We are grateful to Wingate Farm and the Pettengill family for letting us share their family’s story and for their ground-breaking project with Mount Grace Land Conservation Trust.
Learn more about OPAVs through these case studies and toolkits. Please be in touch with us if you are seeking affordability provisions for your farm transition, or have interest in the Agrarian Commons model in your community.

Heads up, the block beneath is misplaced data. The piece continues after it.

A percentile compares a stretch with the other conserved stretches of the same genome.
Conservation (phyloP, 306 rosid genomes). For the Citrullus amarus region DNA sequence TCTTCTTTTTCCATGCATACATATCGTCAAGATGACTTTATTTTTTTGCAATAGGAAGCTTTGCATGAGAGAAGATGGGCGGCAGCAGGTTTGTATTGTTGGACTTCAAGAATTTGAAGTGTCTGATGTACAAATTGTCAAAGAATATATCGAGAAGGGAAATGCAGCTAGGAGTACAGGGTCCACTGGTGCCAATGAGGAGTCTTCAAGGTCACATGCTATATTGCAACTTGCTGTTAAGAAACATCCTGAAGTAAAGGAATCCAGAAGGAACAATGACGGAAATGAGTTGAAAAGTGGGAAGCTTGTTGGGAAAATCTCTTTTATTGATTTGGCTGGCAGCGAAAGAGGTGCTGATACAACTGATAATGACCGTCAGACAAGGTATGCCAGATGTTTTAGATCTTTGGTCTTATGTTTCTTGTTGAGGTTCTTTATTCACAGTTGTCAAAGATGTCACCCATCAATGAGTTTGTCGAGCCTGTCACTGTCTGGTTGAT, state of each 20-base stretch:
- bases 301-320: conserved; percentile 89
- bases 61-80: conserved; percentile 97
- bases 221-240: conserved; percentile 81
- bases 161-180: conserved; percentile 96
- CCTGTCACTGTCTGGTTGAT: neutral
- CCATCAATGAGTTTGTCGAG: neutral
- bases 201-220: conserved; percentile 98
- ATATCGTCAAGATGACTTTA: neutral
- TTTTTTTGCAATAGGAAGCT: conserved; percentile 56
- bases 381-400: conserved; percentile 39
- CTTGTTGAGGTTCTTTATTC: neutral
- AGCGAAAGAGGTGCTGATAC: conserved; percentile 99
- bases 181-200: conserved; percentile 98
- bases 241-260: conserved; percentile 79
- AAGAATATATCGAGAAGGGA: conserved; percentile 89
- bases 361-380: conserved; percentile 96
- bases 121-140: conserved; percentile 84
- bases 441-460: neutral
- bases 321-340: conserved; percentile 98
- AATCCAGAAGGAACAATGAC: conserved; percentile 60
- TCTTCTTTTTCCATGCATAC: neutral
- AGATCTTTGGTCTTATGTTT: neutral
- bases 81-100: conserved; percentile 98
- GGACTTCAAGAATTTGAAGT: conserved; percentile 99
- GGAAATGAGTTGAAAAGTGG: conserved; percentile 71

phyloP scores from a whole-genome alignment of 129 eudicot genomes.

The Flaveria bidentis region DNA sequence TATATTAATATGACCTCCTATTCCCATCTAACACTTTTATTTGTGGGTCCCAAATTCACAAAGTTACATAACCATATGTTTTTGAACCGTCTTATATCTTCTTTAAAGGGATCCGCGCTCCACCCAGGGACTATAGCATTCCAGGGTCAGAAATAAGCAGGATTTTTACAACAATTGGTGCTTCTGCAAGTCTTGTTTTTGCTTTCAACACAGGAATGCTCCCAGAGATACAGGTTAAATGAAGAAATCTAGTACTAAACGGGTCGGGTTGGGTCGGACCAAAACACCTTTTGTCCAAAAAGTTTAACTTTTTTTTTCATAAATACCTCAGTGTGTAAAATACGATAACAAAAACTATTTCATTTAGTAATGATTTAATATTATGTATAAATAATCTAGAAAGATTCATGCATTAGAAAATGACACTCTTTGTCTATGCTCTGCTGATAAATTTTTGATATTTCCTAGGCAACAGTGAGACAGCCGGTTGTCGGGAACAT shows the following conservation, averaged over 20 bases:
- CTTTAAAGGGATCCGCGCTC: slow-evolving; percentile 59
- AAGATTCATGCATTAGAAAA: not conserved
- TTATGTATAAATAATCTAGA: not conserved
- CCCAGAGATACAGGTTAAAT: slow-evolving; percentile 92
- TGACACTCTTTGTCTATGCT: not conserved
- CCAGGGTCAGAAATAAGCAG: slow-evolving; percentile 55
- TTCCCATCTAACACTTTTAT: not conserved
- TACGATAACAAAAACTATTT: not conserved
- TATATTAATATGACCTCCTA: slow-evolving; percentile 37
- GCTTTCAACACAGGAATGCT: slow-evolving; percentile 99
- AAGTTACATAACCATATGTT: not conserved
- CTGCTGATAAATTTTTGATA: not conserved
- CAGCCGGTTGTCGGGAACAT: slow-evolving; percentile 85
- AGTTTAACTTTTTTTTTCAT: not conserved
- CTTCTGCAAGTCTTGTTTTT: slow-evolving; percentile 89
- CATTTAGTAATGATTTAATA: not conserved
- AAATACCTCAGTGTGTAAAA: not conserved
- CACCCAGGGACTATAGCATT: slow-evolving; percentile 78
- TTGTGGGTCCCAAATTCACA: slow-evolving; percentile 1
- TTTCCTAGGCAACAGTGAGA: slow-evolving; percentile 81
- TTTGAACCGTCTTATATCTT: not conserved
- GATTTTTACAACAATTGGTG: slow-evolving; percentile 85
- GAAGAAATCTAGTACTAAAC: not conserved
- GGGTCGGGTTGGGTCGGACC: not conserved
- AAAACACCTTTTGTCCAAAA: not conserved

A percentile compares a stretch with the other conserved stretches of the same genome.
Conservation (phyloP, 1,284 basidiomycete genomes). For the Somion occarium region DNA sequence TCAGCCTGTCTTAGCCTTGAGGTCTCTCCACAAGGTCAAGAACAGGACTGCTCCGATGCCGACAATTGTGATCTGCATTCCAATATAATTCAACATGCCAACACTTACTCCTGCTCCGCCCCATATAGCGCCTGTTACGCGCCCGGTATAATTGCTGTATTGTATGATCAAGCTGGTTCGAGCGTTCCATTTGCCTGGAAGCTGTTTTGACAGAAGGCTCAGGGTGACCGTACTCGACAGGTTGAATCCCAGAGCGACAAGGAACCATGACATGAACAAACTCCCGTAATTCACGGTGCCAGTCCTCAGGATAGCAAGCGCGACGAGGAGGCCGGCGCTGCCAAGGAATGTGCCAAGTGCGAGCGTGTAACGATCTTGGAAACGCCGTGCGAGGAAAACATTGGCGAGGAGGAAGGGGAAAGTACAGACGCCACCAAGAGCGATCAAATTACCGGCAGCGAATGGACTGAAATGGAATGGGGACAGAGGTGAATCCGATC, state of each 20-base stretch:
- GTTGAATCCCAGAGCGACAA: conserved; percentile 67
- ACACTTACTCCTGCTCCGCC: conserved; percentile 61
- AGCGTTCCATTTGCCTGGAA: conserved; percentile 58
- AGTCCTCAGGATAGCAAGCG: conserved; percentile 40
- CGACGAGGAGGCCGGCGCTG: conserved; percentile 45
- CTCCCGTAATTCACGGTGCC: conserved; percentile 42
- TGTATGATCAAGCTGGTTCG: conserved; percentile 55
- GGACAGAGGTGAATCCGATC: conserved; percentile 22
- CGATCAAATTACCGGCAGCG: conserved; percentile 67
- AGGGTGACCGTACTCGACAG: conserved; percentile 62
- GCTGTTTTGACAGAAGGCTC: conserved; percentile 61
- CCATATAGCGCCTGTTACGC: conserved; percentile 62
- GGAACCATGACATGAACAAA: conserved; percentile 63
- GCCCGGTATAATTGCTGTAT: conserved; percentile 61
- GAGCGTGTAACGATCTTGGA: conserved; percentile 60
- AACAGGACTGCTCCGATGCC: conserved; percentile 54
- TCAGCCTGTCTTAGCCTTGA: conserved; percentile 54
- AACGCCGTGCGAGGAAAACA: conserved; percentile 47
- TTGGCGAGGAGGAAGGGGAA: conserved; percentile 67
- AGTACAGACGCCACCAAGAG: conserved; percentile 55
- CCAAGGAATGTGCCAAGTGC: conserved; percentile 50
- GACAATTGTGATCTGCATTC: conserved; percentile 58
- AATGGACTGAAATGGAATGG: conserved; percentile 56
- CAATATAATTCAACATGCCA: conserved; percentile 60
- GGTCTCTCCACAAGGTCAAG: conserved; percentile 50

Read more about how OPAVs can go further to ensure affordable farmland and viable farm businesses through programs and state policy. Of note here, Massachusetts has a program, the APR Improvement Program, that offers grants for new farmland owners of older, less desirable protected farms. Farmers can use these grants for business planning and infrastructure investments. This way, farm viability is enhanced, keeping protected farms in required active agricultural production. Similarly, Agrarian Trust will establish endowments and invest funding in local Agrarian Commons to ensure farmland and infrastructure supports farm viability.